I realise not everyone has the luxury of choosing their own programs or choosing how they present but for me the commercial fad for cheap themes with tenuous links by title is one of the most effective ways to keep audiences stale. So many ensembles have a full-time marketing department dedicated to bringing public awareness to a concert event. I like the idea of using this machine as a force for good to bring visibility to an idea or issue that deserves our consideration. One of my recent programs paid tribute to the damaged landscape of Maralinga, another to poet Oodgeroo Noonuccal. I really think we need to treat our audiences with much more sophistication – we need to be specific with the level of intelligence and imagination we expect from them. I try to invite a dialogue well beyond the music in the leadup to a concert – exploring situations and histories I’m also learning about as we go along. I get artist-Activists to tell these stories, spark some ideas, lend us their passions, uncover the hidden details that unbalance the world as we know it through the mass media. When it comes down to it though the marketing is all just a precursor – people come out to concerts for all different reasons and ticketholders may or may not be invested in the particular story a program carries for me. There’s no propaganda, no speeches, we just turn down the house lights and let the music go to work.
Your next concert features Peter Sculthorpe’s final, unfinished work, commissioned by Ruthless Jabiru in 2012. It seems a perfect match, pairing Ruthless Jabiru with a composer who was so passionate about Australian culture. How tragic he was unable to complete the work before his death last year. What is required to bring this piece to the stage?
My decision to perform the sketches for Postcards from Jabiru is obviously as symbolic as it is musical but I’m confident I can make it work. My challenge is to deliver a meaningful program for a London audience probably unfamiliar with Peter’s music. The broadness of the brushstrokes at this early stage of composition allows for some creative license which I think is a good fit for us. What is required now is the last bit of finance to bring it into production.
What do you hope audiences will experience?
I hope I’ve come up with a program which acknowledges one of our great Australian elders but does so through a collection of music which is truly international. Of course you’re absolutely right in saying Peter was passionate about both Australia and its arts culture but I think he also deserves a hearing beyond the scope of being Australian. By setting him against Kaija Saariaho, Liza Lim, John Luther Adams and a new work for us by Eugene Birman I hope people will hear some of the things typically associated with European and American music in Peter’s work – and equally vice versa. I guess I’m trying to invite a hearing of Peter’s music first and foremost as sound before source.
At what age did you start learning music?
I started taking piano lessons when I was 4 or 5 but safe to say that time was more about tools and sociomusicology 101 than being musical – the beginnings of an ear, developing a memory, learning how it feels to perform in front of other people, to practice, how it feels to be ready for a performance. Opinions about tempo, expression, rubato etc probably started appearing when I was around 11 or 12. Looking back I guess my ideas became bolder, started gathering some momentum – by this time I was also holding a flute. My first forays into real musical risktaking were a few years after that, probably around 14 or 15. It was a subtle shift which went unnoticed at the time but this is when I would say I really got started on the music.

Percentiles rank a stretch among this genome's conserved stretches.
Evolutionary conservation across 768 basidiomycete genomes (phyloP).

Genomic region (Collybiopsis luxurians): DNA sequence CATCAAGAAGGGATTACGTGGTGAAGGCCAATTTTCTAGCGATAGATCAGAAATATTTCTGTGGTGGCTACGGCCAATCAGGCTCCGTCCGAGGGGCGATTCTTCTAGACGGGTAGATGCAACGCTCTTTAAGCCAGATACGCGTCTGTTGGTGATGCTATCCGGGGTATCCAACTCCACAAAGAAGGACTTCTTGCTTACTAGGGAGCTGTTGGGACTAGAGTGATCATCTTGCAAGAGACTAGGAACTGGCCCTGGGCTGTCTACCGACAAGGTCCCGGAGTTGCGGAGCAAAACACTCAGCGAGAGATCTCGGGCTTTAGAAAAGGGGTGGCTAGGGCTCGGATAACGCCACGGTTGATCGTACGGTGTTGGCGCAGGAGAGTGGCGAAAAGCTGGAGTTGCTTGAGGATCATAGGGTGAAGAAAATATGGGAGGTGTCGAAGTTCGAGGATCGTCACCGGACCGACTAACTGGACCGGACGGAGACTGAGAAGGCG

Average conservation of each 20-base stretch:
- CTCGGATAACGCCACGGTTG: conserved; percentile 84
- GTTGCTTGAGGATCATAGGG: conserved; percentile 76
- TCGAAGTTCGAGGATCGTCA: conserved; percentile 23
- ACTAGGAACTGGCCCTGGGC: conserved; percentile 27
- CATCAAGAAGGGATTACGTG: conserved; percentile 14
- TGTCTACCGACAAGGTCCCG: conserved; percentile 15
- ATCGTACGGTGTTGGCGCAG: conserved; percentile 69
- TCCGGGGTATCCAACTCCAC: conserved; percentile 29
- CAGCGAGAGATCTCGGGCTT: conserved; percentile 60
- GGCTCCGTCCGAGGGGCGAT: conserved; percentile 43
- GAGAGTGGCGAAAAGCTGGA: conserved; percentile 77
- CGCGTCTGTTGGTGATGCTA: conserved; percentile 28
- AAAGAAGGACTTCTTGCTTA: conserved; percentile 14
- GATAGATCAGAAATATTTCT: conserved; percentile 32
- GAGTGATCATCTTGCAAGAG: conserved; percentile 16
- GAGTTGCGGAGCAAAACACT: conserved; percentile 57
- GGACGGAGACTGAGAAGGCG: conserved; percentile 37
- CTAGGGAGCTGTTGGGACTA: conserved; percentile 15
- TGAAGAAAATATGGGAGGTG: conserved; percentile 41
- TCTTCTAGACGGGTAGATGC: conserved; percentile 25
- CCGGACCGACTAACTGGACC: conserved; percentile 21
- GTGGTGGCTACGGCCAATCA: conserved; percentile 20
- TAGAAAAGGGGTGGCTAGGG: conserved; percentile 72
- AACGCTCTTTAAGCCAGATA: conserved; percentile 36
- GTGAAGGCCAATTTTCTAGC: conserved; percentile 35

When did you become involved in activism?
I’ve been around a lot of artist-Activists and I’m really inspired by their energy.My friends Jessie Boylan and Alex Kelly are both doing exceptional work with arts and social change in Australia and internationally. I also had the privilege of recently connecting here in London with two heroes: Peter Sellars and John Pilger. They’re passionate about what they believe in 24 hours a day, it doesn’t switch off. I think we need to be that persistent if we want to get the whole truth about social justice and sustainability issues because there are a lot of people making money off the fact that the public only has half the story. A few months ago I was invited to guest conduct a pretty high profile gig for Greenpeace to promote their Save the Arctic campaign. We played to hundreds of paparazzi and protesters under a rail bridge in howling winds and horizontal rain, the perfect setting to champion the elements. I realised it was exactly the sort of listening environment I’m trying to culture in my own audiences – some raw information to set the scene beforehand but once we’re in situ it’s about triggering the imagination through the ear.
Will we ever be able to entice you back to Australia?
I would love to get some projects and/or collaborations happening in Australia. I’ve been abroad for nearly 15 years now and it would be great to reconnect with the artists back home on the ground. I’m also really interested in devising some programs for Australian audiences. I think the way I use Australian music in my programs at the moment is very much from a bird’s eye view. It would be great to explore how my ideas about tone, pace, narrative etc in programming, which are probably the things which define me as a musician at the moment here in London, would need to adapt to a home crowd.
Do you have a soft spot for anything else in life or is it all about the music?
For me internalising a score is a decoding process. I’ve noticed my best work happens when I’m in motion – however much stress I think I’m under, eventually the cogs of my mind and imagination will start to turn when I’m on the move and that’s when things start getting creative and the solutions begin to appear. Although tempting to lock eyes with a score for 15 hours straight, I have to keep reminding myself that running, cycling, walking, cruising are also a big part of my score study process. I live and study in a tiny space – good for focusing on details but without the time away there is no perspective, no epiphany.